In those days, sewing machine companies held incredible monopolies. If their reps found even a single machine made by someone else on your factory floor, they yanked all their stuff out and you were stuck. The Union Shoe Machinery was actually taken to the Supreme Court over this. Rentals continued up until the late ’60s when the sudden rush of saddlemakers and harness makers running away to parts unknown with “rented” machines made purchasing outright de rigueur.

The current standard for machine or hand stitching by the majority of custom leather guys runs seven to eight stitches per inch depending on the item. The old U.S. Army standard was seven, eight or 10 stitches per inch, again depending on the item.

The Queen’s Royal Standard is 13 stitches per inch — hand-stitched, by god! I remember standing absolutely slack-jawed staring at the beautiful fine stitching on Queen Victoria’s personal side saddle at an exhibit once. It still makes my heart flutter just thinking about it! Yeah, I don’t have much of a life.

In ancient Rome the contents of chamber pots were collected for such common
tasks as doing laundry, tanning leather and … and … whitening teeth!

No Lining Please

Most old holsters were stitched, but not lined. This was about price, yes, but mostly because linings couldn’t be installed easily or permanently until readily available contact cements became commonplace. So how did craftsmen hold leather pieces together for stitching back before all the sticky stuff? Ordinary shoe tacks. Do the words “cobbled together” ring any bells?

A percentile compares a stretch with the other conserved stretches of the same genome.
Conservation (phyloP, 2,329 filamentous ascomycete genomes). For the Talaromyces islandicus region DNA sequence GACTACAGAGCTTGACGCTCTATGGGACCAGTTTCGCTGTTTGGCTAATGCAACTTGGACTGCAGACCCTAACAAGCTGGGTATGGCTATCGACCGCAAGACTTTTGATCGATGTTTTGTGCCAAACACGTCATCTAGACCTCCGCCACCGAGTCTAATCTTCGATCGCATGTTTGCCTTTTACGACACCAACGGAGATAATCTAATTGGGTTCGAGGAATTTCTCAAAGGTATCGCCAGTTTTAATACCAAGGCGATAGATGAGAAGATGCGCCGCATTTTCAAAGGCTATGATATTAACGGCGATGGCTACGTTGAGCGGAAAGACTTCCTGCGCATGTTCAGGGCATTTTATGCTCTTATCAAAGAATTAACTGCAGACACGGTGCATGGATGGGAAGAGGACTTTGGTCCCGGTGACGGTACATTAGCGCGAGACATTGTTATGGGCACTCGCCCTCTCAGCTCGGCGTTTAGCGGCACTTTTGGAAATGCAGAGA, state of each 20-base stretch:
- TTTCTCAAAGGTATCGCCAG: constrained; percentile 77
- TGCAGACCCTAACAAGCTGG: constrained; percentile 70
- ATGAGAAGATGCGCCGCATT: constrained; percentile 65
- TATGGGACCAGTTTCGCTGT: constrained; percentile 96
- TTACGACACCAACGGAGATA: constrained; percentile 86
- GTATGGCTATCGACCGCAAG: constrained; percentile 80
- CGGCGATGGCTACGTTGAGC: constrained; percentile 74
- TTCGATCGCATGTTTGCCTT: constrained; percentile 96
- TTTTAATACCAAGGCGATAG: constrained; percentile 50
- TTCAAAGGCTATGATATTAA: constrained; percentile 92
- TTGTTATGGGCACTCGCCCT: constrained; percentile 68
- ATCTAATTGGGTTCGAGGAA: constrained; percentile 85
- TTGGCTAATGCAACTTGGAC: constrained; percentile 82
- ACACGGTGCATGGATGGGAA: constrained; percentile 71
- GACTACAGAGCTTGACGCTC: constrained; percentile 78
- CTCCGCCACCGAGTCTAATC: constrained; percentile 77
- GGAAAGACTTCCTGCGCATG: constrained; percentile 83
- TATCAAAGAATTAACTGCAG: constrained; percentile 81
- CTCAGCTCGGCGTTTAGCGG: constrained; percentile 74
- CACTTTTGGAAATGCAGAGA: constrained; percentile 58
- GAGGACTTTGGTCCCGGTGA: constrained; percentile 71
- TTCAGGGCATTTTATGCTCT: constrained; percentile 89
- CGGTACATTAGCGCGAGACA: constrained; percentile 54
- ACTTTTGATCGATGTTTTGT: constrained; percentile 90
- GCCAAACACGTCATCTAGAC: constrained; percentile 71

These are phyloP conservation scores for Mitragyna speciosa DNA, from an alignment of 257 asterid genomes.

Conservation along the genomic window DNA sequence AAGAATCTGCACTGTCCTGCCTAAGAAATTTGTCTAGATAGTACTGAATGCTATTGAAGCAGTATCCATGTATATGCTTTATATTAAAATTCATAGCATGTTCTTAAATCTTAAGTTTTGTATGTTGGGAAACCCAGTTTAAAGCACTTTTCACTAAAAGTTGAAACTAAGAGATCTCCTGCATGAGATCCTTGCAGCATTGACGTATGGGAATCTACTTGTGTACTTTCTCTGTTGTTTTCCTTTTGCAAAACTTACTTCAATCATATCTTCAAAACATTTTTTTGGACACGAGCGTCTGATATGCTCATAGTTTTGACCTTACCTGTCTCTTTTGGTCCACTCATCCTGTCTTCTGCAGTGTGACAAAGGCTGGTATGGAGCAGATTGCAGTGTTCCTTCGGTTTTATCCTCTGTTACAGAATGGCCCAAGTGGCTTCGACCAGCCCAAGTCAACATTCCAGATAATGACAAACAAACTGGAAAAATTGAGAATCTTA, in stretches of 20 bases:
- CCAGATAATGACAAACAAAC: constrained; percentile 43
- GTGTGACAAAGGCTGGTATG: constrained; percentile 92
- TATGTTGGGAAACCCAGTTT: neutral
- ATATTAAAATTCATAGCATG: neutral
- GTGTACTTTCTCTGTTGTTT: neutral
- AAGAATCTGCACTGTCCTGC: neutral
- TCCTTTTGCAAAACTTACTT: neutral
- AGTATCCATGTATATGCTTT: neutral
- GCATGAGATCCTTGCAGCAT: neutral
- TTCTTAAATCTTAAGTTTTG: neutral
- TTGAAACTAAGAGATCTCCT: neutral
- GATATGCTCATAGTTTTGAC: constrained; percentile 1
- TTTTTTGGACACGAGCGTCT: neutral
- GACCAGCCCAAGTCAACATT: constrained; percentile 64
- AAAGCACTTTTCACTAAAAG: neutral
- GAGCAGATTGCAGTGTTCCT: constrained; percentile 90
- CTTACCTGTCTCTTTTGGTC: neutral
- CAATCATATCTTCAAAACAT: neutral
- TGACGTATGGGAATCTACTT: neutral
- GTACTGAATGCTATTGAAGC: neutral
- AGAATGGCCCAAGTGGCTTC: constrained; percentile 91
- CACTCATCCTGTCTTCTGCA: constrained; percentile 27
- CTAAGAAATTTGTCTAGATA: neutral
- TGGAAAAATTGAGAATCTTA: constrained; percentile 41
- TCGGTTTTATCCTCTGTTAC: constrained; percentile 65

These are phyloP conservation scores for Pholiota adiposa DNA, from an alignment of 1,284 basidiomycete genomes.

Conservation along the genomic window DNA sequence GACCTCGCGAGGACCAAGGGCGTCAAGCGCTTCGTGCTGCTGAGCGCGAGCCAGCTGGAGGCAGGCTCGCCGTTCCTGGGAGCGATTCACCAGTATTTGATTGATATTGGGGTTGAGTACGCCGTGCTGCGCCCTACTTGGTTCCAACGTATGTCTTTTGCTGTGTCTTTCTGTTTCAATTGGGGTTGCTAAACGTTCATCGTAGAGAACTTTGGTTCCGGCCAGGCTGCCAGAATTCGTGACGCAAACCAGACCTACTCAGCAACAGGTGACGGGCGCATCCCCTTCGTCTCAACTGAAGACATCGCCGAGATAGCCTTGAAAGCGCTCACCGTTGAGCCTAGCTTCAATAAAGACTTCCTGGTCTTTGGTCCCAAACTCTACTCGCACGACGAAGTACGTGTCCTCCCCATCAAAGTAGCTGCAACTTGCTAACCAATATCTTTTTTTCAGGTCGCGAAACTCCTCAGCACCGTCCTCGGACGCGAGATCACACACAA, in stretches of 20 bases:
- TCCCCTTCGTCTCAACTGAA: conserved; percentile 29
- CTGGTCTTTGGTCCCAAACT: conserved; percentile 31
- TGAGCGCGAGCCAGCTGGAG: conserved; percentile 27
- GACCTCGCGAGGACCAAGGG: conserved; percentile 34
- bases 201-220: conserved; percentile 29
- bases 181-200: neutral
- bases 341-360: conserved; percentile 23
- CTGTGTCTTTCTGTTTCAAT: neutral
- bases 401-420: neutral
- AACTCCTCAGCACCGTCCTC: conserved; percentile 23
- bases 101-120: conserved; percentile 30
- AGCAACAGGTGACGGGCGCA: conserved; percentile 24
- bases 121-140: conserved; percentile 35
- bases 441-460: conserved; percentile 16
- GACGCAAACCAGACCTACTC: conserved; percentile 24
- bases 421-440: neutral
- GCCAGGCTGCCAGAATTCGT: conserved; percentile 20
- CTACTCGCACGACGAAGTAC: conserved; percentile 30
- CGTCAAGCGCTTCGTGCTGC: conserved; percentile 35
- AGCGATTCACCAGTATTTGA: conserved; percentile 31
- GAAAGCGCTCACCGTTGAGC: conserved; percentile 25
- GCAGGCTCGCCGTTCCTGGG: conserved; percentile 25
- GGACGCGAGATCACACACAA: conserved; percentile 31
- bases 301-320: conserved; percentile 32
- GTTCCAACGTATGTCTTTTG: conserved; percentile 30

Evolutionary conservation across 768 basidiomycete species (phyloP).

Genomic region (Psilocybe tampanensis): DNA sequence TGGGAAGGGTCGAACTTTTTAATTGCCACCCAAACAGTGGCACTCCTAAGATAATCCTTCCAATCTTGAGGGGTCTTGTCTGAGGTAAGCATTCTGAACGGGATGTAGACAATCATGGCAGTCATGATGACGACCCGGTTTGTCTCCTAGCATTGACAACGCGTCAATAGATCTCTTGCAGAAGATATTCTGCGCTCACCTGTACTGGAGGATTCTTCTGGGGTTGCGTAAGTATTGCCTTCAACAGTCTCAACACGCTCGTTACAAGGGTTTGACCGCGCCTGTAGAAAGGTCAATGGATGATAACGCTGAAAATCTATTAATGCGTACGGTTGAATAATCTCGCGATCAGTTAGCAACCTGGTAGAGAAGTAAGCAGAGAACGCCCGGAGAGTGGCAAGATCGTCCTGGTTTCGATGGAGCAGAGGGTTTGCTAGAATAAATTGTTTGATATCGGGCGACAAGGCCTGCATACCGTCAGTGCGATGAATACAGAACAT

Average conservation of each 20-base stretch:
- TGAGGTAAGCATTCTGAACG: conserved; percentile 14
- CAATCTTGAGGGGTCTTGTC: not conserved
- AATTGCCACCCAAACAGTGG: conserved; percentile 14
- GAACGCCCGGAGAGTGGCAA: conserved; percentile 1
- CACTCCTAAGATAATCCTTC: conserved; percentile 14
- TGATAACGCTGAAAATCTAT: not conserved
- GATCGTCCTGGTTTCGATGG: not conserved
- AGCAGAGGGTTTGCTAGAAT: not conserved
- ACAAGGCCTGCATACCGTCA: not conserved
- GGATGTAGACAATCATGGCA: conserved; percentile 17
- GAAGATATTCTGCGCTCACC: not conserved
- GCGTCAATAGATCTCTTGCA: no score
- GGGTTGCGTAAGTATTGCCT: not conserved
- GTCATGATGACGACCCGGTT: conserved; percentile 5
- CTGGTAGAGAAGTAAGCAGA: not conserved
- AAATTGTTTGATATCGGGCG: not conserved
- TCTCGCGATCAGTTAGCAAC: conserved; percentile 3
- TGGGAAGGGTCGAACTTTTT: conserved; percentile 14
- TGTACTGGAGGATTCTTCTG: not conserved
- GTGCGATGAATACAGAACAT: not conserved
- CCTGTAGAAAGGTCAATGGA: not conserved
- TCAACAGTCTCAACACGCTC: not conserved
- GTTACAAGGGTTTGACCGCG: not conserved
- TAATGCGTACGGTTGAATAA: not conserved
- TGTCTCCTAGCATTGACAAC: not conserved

Well over a century after being built, this Indian Wars-era McKeever box and Civil War-era cartridge
box still hold their color, a testament to the tanning industry of the time.

Original Synthetics

Technology also marched forward in other places. Remember Gutta Percha grips? Those were made from a prehistoric rubber of sorts. It was turned into everything from hot water bottles and buttons to ponchos and holsters. The holsters were tried experimentally during the Civil War and were a dismal failure. But grips worked just fine. So whatever happened to Gutta Percha? Ever get a root canal? Hmm, am I saying your dentist still uses Gutta Percha? Yup.

Synthetics were also being tinkered with by the Germans. An ersatz leather called Prestoff, made of laminated paper, gained its widest use through WWII in everything from holsters and belts to horse tack. The unfortunate part is the fact it would delaminate if it got soggy or if repeatedly flexed. Consequently, the Wehrmacht issued a lot of real leather to their line troops and the second-line folks got the pressed paper stuff.

This gear also took on a certain obvious smell with “mileage.” Really good U.S. sergeants and lieutenants taught their men to sniff out Germans by this particular odor — literally saving the lives of their troops with their noses. Kinda makes you wonder if the Germans trained their guys to sniff out that wet-dog smell well-used American web gear made? “Fritz! Shhhhhhh! — sniff, sniff — Vebbing! Das sind Amerikaner!”

Veerrry intieresstingk…!